Or you can apply the home country joint scholarship depend on the policy of your home country (e.g. CSC for Chinese students, details available at

Last Date to Apply

Application dates are listed at The deadline is September 18th, 2020 for commencement any time in 2021.



The reintroduction of locally extinct native animals into conservation reserves is increasingly being used to sustain native animal populations, which are recognised as having positive effects on ecosystem functions and processes. We are seeking a student to develop a project within an established rewilding project to test the effects of reintroduced native animals on soil and microbial processes, how they interact with biological soil crusts (biocrusts), and whether the effects are influenced by changes in woody plant density. We expect this work will improve our understanding of the importance of reintroduced animals for rehabilitating degraded drylands.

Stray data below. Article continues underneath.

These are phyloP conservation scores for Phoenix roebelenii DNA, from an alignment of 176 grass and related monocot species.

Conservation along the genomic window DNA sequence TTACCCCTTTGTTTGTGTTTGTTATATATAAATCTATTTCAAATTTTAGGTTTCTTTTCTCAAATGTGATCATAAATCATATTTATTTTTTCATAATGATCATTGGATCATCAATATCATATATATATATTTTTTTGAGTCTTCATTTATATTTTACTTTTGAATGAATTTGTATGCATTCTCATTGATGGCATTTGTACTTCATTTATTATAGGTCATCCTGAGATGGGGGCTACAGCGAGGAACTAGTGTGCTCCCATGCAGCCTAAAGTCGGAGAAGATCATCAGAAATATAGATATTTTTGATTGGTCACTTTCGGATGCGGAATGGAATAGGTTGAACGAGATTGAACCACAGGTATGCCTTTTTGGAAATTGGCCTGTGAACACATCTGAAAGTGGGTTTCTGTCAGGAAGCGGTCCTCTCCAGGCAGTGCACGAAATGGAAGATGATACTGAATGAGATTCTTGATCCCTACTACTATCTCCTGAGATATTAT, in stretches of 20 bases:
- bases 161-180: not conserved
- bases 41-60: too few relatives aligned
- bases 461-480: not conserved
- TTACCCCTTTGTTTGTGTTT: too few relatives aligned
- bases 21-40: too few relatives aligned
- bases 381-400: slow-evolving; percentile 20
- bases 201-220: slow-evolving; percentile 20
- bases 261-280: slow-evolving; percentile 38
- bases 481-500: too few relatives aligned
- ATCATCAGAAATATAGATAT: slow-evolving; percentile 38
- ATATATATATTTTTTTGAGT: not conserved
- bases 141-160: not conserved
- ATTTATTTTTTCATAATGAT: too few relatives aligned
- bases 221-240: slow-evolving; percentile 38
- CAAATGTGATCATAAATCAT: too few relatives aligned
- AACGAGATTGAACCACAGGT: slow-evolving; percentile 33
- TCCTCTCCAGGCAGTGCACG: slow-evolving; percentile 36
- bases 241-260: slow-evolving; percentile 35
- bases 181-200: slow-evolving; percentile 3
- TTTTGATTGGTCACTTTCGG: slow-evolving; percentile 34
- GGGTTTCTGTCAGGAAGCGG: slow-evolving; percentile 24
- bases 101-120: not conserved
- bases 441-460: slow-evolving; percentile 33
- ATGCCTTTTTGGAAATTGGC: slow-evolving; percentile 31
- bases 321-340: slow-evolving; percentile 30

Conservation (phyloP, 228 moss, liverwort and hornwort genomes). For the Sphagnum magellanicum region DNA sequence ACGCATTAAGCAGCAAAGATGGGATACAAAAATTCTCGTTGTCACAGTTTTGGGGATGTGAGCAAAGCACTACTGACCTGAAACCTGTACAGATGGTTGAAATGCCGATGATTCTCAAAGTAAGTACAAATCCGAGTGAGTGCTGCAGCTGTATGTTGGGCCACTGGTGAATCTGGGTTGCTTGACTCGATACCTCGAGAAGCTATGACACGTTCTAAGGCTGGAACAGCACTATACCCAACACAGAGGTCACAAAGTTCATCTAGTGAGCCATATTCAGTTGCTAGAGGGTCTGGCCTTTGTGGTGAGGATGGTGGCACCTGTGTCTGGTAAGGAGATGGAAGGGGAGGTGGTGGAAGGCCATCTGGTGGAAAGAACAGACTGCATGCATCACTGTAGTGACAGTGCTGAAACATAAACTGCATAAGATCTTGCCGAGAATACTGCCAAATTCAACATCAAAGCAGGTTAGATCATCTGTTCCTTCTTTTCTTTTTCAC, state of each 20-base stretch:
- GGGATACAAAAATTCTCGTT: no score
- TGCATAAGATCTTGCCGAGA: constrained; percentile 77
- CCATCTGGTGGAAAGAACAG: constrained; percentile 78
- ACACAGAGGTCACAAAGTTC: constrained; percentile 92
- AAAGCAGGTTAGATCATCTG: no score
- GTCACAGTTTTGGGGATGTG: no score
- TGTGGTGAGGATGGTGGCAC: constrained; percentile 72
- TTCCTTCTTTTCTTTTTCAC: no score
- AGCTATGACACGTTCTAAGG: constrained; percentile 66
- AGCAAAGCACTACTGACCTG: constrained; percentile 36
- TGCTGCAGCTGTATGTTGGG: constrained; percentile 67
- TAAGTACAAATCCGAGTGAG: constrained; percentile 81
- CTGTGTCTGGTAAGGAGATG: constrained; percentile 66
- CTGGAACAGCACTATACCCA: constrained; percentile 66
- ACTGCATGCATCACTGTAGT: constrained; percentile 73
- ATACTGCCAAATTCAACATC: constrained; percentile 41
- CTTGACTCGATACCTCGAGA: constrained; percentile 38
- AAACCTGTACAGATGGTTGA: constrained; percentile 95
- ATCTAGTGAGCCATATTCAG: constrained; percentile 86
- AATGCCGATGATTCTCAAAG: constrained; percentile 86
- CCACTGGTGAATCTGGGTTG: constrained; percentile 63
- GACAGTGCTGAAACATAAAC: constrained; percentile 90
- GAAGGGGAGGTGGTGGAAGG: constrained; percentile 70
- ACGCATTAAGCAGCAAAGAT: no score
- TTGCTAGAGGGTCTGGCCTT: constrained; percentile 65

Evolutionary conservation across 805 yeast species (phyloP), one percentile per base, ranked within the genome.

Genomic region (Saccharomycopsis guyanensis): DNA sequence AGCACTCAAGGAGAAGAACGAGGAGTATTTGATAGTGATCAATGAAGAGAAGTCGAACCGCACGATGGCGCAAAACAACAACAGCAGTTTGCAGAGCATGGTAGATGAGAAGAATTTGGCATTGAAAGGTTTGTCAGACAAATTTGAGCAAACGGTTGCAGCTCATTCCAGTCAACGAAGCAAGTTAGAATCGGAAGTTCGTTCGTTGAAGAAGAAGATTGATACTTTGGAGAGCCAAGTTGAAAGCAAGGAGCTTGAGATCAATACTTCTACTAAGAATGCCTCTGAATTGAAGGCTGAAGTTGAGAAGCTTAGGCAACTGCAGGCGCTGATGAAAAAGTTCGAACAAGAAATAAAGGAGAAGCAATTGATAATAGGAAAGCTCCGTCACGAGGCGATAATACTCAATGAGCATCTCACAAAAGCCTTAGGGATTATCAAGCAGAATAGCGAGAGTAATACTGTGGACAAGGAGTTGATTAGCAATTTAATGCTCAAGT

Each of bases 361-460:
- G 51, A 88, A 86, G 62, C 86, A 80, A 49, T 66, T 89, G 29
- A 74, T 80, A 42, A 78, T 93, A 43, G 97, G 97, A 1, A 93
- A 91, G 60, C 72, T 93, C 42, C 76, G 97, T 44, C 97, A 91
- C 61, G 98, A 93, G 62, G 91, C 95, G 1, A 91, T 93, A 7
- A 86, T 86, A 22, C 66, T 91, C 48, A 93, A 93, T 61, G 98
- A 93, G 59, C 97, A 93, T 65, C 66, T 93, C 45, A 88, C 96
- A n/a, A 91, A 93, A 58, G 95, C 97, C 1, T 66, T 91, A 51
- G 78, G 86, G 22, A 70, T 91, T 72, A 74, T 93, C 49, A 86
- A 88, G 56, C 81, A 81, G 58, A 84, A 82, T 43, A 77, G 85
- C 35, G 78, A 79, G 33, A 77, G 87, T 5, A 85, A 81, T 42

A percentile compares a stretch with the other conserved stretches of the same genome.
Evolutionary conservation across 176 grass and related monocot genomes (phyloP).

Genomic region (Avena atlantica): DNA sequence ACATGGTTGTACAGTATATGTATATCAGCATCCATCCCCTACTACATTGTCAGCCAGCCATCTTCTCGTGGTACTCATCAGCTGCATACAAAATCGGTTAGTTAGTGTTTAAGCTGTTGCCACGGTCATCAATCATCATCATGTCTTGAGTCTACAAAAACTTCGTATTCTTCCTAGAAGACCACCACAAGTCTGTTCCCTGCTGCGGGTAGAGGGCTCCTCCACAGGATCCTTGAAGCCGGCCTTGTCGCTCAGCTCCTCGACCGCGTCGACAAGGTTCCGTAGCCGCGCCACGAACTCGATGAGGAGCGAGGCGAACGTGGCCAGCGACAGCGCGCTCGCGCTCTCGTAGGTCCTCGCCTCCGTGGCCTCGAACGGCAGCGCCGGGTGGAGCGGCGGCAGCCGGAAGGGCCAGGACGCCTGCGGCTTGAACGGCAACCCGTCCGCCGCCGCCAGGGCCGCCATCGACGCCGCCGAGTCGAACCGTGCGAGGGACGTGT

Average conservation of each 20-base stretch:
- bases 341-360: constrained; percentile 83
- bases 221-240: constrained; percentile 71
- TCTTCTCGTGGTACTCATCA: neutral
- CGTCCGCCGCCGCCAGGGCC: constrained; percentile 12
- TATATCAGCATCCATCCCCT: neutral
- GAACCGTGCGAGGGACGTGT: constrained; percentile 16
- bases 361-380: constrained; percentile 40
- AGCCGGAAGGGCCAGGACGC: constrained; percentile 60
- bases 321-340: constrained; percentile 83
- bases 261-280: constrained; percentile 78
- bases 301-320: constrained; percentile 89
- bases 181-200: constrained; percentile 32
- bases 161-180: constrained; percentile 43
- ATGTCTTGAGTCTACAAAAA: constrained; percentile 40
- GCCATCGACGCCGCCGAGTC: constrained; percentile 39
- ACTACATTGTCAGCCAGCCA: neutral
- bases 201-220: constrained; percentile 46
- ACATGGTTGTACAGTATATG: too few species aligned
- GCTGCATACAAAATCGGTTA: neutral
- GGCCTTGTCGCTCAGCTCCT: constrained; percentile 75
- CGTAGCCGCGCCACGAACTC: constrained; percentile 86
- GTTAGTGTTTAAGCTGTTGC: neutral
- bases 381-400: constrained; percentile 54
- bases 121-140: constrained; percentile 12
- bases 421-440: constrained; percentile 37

Individuals with an interest in terrestrial ecology, soils, or restoration ecology are encouraged to apply. The successful candidate must have a Batcheler’s Degree from an accredited university and will need to have financial support to undertake an international PhD program from their own country or be competitive for a University International Postgraduate Research Award (UIPA) or the home country joint scholarships. As the scholarships are competitive, a Master’s degree with relevant research experiences and outputs (papers) is preferred. The most competitive applicants will have field experience in vegetation and soils, quantitated statistical skills (e.g. R statistical software) and research methods, and strong written and oral communication skills (in English). International student need to meet the English requirement of UNSW. To express your interest, please submit a cover letter and your curriculum vitae to David Eldridge.


Contact Person

David Eldridge

Contact Email

NEW Honours Projects in 2020

Hi everyone. The Arid Ecology Lab has two new honours projects in 2020, working on the impacts of kangaroos and Powerful Owls with great people. Do not hesitate to contact us if you are interested 🙂

Contact: Dr David Eldridge (; Dr Samantha Travers (

Project title: Impact of kangaroos on temperate grasslands – a 10 year study.

Supervisors: Dr David Eldridge (Centre for Ecosystem Science), Dr Samantha Travers (Centre for Ecosystem Science)